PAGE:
2. Nice post. My first synth was the Oberheim Matrix-6, in 1986, and from my father as well. :) I still have it. It’s where my alias and the name of my site came from.

  3. AHHH..the memories!!! I had the same system…1040ST…..

    also..remember the ‘telephone song’ demo song? A pal of mine, Amin Bhatia (The Interstellar Suite and others) did all the demos and such for that unit :)

  4. My first sampler was a roland s-330.
    It sits on top of my second sampler an akai s900 and in between is my
    yamaha tx16w. combined they were about 300 bucks.
    they are glorious boxes!

  5. My first keyboard was a Casio MT something, it has a midi port, that was back in 1986 I think. I had an Atari 512 ST and the software was… I do not remember but the second one was master tracks! then I got a Yamaha keyboard, then a Kawai K1. My father was a fireman but as well he pleased me with everything. I loved the Kawai because it has a joystick. Then my first sampler was an Ensoniq ASR-10. A music teacher had the Roland S50 and it came with some depeche mode sounds!!! I wanted to buy an Emax 2 sampler but some one bought it first and I got the Ensoniq that ended up being so much beter. I am about to buy all those keyboards again. It was so painfull for my father to buy them, I have no clue how he did now that I am 33, and I never ended up being a musician, I am editing video. God bless him.

  6. Hi Reinaldo. I’m always amazed what my own parents were doing at my current age. Life in general was very different just one or two generations ago… although somethings stay the same.

  7. Oh you guys! The Roland S50! Without doubt the sexiest sampling keyboard ever built! I first saw one of these when I was 13 (I’m 35 now) and I have wanted one ever since. They are as rare as dragon teeth to get hold of now, probably because they have a totally awesome sound. It doesn’t matter how old or outdated the technology, some things are just built to be amazing.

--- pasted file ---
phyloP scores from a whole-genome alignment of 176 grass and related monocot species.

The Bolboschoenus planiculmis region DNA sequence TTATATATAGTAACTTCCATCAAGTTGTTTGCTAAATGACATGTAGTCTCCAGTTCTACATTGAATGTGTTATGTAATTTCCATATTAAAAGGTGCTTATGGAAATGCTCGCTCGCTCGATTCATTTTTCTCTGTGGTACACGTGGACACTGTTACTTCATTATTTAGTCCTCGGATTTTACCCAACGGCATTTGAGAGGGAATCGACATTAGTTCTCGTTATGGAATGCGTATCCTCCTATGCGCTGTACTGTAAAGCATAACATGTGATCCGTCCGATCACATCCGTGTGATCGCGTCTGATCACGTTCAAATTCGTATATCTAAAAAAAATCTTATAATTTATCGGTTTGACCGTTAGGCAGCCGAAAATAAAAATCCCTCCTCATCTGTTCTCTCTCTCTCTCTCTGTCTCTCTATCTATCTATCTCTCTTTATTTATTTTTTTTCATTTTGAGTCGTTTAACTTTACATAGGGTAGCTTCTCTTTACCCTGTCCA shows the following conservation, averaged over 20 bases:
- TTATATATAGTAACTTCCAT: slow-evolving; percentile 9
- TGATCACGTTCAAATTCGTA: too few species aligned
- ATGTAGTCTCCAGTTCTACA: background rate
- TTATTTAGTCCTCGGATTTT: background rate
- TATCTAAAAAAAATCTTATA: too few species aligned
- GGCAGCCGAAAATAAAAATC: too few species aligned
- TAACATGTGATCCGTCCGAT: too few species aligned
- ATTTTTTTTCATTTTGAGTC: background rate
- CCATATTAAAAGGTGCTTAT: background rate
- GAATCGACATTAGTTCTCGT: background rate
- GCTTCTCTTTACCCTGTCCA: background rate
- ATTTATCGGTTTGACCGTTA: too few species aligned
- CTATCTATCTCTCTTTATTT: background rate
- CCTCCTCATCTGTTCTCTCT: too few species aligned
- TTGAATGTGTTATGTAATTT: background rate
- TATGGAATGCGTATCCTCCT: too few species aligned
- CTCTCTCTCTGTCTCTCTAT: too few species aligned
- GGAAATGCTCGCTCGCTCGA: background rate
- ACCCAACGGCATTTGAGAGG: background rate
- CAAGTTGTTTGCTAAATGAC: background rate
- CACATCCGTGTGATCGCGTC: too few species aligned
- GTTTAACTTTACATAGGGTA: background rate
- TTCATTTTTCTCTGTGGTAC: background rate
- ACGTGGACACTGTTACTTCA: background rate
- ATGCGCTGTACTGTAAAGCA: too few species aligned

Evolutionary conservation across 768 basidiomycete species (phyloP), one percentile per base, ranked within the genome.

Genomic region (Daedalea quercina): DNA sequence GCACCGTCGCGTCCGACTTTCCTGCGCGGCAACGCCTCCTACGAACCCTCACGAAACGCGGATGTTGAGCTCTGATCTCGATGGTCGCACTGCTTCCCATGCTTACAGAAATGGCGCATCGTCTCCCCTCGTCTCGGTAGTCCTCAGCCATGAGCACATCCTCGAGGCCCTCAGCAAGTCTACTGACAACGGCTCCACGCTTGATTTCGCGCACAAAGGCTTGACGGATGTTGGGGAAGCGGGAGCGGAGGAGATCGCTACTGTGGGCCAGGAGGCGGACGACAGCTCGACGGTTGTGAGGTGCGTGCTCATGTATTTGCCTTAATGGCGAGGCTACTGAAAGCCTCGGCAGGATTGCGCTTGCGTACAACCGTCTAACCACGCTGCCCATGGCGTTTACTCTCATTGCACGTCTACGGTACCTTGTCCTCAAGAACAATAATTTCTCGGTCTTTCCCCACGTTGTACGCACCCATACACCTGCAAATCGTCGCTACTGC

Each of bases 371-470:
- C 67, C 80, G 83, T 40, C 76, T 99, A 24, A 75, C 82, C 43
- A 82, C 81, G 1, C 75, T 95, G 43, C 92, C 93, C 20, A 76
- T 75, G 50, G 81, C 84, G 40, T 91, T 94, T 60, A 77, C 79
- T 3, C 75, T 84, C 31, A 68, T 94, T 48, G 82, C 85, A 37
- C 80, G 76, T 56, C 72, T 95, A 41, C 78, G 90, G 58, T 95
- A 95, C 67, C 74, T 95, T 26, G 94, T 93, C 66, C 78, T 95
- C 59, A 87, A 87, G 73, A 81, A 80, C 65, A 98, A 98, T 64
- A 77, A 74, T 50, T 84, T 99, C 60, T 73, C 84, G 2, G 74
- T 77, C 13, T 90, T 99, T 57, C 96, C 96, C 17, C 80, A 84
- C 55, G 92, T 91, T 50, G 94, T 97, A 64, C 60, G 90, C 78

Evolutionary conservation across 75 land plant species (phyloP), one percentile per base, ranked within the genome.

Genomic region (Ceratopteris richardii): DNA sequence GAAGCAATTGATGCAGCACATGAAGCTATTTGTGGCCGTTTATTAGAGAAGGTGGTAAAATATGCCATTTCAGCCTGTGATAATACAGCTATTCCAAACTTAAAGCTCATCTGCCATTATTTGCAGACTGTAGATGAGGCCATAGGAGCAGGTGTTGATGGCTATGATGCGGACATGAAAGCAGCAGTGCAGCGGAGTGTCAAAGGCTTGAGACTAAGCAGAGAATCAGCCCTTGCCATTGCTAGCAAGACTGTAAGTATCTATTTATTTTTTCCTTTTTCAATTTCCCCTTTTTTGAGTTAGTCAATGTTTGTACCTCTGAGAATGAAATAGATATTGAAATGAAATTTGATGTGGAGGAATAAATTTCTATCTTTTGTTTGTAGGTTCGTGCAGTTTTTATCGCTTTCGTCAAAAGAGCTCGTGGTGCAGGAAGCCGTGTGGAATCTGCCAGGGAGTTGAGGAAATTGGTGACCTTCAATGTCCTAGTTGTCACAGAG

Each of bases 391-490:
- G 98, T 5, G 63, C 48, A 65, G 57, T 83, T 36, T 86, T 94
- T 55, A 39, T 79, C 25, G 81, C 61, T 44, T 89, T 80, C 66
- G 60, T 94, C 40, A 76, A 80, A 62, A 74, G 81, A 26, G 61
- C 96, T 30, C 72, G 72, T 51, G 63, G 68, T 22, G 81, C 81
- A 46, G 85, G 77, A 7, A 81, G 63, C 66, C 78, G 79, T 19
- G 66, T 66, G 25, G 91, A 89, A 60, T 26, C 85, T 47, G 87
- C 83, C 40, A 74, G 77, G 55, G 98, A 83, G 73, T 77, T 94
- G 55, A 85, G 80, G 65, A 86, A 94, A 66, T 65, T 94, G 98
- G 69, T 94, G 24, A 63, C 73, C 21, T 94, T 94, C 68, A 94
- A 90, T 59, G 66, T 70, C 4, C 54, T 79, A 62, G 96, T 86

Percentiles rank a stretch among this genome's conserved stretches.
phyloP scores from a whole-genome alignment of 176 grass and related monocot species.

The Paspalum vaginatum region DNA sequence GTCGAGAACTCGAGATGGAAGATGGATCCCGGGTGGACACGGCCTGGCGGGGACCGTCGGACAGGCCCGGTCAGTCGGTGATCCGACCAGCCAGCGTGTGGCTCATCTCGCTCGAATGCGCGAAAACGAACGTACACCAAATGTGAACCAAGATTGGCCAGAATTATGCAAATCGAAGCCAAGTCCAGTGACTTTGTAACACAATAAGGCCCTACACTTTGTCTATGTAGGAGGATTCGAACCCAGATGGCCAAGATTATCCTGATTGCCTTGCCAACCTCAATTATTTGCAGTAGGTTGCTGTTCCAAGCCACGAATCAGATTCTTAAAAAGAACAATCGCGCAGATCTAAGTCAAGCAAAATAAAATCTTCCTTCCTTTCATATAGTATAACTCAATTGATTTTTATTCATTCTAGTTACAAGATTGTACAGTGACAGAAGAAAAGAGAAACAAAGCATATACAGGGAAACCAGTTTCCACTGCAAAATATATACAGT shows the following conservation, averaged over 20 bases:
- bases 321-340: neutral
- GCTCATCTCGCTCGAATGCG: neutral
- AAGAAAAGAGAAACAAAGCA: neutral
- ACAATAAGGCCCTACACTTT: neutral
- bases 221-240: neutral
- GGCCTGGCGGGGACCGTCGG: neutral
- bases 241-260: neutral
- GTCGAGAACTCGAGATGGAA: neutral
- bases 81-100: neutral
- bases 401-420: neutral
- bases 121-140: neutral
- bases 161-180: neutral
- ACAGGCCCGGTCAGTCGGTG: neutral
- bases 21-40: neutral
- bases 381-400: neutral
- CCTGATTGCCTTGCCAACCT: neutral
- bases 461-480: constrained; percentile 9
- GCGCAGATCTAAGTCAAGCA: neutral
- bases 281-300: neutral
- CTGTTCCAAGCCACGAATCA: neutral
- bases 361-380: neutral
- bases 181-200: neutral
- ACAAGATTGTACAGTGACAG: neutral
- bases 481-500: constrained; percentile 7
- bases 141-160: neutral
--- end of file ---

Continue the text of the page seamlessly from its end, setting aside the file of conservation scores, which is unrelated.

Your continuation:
My first keyboard was a Yamaha PSS460 and it had a digital synth on it. Well, that was it! I ended up with a huge rack of minikey synths including the legendary SK1, which I still have, albeit massively circuit-bent. My first proper synth was the Korg Wavestation, which looks remarkably similar! Again a great synth.

    The first proper sampler I got my mitts on was the Akai S900 and I have it still today because it has the simplest and quickest user interface imaginable. It coexists nicely alongside my Emulator2+ and a whole lot of other gear of all ages. I still want an S50 though, for the way it looks, sounds, feels… and just for the sheer buzz of standing in front of such an iconic and awe inspiring beast. Oh yes indeedy!

  8. Back in 1985 my parents helped me to buy a brand new Yamaha DX-7 that cost between 1500 and 2000. Now long gone, I found another DX-7 for $25 bucks in 2011. It’s amazing how the price has changed and technology. Nice article.